Christ is also life. In the death of self, one loses awareness of life. It seems that he is dying. Things--people and possessions which gave life to the godly self--no longer work. The magic of another compliment, another award, another possession, another conquest, another person, no longer brings the illusion of life. In dark nights of the soul one loses the false sense of life he possessed while he was playing god. Physically he may go on; spiritually he is dead. But in this odyssey event of parousia, Christ who is life, comes to one who is lifeless.
Parousia then is the presence, the coming of Christ who is the way, the truth, and life. Love is a word which may summarize these three perspectives of Christ. Christ is love. In the parousia event, one who has lost his way, his truth, his life, and consequently his love, experiences the coming of love. Loveless in his time of spiritual death, one who endures the loss of self can anticipate the coming of love.
In the parousia, Christ, who is love, appears.
Parousia, in secular language, is insight. In the darkness of his mind, one suddenly sees the light. When this spiritual event occurs, the secular man may say, "Aha! Now I see." The truth begins to dawn on him. Though still caught in the dark, he sees the light at the end of the tunnel. Though still in the woods, he begins to see the way out.
In the death of self one literally loses his grasp on reality. When this fourth odyssey event occurs, he starts to glimpse reality, to see. Intellectually he starts to grasp what is wrong with him, to see why he is so miserable. The falseness of his previous way of life emerges in his awareness.
All of a sudden, he begins to catch on to what life is all about. The futility of achievements and possessions as bearers of spirit becomes clear. He realizes how dead he has become, and what he must do to find happiness again. He sees the light.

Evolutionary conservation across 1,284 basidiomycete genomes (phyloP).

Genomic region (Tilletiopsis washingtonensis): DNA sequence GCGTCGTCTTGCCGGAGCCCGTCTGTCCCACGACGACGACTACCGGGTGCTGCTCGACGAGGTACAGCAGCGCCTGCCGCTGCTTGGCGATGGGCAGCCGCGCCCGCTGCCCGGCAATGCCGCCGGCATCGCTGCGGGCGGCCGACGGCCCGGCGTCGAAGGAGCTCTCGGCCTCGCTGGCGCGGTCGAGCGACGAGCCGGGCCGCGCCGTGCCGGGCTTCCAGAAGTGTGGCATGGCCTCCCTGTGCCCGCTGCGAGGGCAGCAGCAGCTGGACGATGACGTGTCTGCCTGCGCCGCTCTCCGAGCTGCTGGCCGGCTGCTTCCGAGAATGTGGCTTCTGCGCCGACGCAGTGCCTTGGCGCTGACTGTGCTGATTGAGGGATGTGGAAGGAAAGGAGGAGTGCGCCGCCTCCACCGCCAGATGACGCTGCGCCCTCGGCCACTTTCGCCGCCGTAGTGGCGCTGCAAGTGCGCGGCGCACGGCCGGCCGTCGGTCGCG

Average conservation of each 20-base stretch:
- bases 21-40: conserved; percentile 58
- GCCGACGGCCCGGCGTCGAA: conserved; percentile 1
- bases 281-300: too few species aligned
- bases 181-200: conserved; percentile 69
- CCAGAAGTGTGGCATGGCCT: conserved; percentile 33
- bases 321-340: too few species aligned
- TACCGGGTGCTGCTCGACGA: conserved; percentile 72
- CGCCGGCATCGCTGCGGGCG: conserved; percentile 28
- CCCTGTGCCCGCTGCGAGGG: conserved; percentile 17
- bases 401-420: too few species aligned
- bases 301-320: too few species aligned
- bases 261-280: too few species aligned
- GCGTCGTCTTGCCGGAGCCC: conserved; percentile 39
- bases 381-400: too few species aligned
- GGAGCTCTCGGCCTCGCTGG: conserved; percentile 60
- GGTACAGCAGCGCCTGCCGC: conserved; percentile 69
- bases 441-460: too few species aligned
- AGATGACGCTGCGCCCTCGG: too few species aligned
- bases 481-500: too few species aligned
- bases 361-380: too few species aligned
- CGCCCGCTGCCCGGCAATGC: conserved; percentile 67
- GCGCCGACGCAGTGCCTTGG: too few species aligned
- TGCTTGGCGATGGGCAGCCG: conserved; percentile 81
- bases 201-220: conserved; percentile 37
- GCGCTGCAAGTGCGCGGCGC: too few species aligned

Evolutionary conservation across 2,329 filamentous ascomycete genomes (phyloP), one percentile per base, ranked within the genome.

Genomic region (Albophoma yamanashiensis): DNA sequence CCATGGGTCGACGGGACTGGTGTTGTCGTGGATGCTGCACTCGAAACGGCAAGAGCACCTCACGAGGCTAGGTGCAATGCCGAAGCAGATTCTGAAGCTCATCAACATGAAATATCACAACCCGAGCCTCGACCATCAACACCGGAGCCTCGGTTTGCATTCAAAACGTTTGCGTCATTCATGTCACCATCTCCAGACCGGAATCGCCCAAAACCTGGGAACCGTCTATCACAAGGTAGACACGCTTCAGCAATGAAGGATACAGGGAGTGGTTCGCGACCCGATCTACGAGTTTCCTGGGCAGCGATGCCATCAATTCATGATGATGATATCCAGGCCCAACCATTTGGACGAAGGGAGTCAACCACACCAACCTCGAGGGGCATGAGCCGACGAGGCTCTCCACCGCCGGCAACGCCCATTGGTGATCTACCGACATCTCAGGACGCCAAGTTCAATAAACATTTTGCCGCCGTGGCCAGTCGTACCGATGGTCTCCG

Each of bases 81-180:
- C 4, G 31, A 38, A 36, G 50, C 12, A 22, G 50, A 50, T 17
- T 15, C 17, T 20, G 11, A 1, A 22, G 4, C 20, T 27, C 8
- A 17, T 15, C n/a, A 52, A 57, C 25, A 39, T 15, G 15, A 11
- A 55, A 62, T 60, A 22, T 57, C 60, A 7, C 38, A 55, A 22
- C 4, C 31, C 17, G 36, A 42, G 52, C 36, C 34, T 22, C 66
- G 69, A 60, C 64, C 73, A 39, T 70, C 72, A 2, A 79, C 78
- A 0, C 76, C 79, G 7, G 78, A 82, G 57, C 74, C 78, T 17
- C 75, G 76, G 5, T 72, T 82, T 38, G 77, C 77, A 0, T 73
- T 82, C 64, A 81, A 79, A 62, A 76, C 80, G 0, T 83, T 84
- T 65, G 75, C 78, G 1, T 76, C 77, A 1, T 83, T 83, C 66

Parousia is a spiritual experience, not just a physical or mental phenomenon. It involves the whole person, rather than body or mind alone. Some members of the Christian church have, throughout its history, thought of the second coming of Christ as a physical event, an objective occurrence in which Jesus will literally come floating back to earth on a cloud from the sky. Such a physical event would be subject to photographing and reporting on the evening news. It would also be impersonal--that is, occur for every person at the same time in history. The parousia being described here is no such physical occurrence.
Nor is it a mere mental product of the imagination. Emotionally disturbed persons with a religious background do sometimes have visual or auditory hallucinations in which they imagine seeing or hearing Jesus. This human odyssey event is not to be confused with such apparitions. The parousia is a real happening, involving the whole person--body, mind, and heart--in this present world, not an illusion, a mere sign of mental illness.
The event is personal, occurring for individuals according to their own progress in the human odyssey. It happens for each person at a time, not everyone at once. Jesus said, "two shall be in the field; the one shall be taken, and the other left. Two women shall be grinding at the mill; the one shall be taken, and the other left" (Matthew 24:40-41).
In other words, parousia happens for persons in the midst of daily activities. Though two people are physically close, the parousia may only occur for one of them. One may be caught up in experiencing the presence of Christ, for example, the spirit of truth, while the other is left totally unaware. While one is saying, "Finally I see the light," the other may be completely blind to what is happening.
Parousia, like all spiritual events, occurs at particular times, but is more likely to be experienced as an extended process than a single occasion. Christ may come to one aspect of my life on one occasion and to another part of me at another time.
For instance, I may receive insight into a personal problem at one time, and into a problem with a relationship at a later time. Furthermore, parousia is often a matter of degrees, rather than complete in any one event. I may partially glimpse truth now and then see it more fully years later. There is no connection between parousia and chronological time. Though described here as a single occurrence, parousia may in fact take place throughout one's lifetime.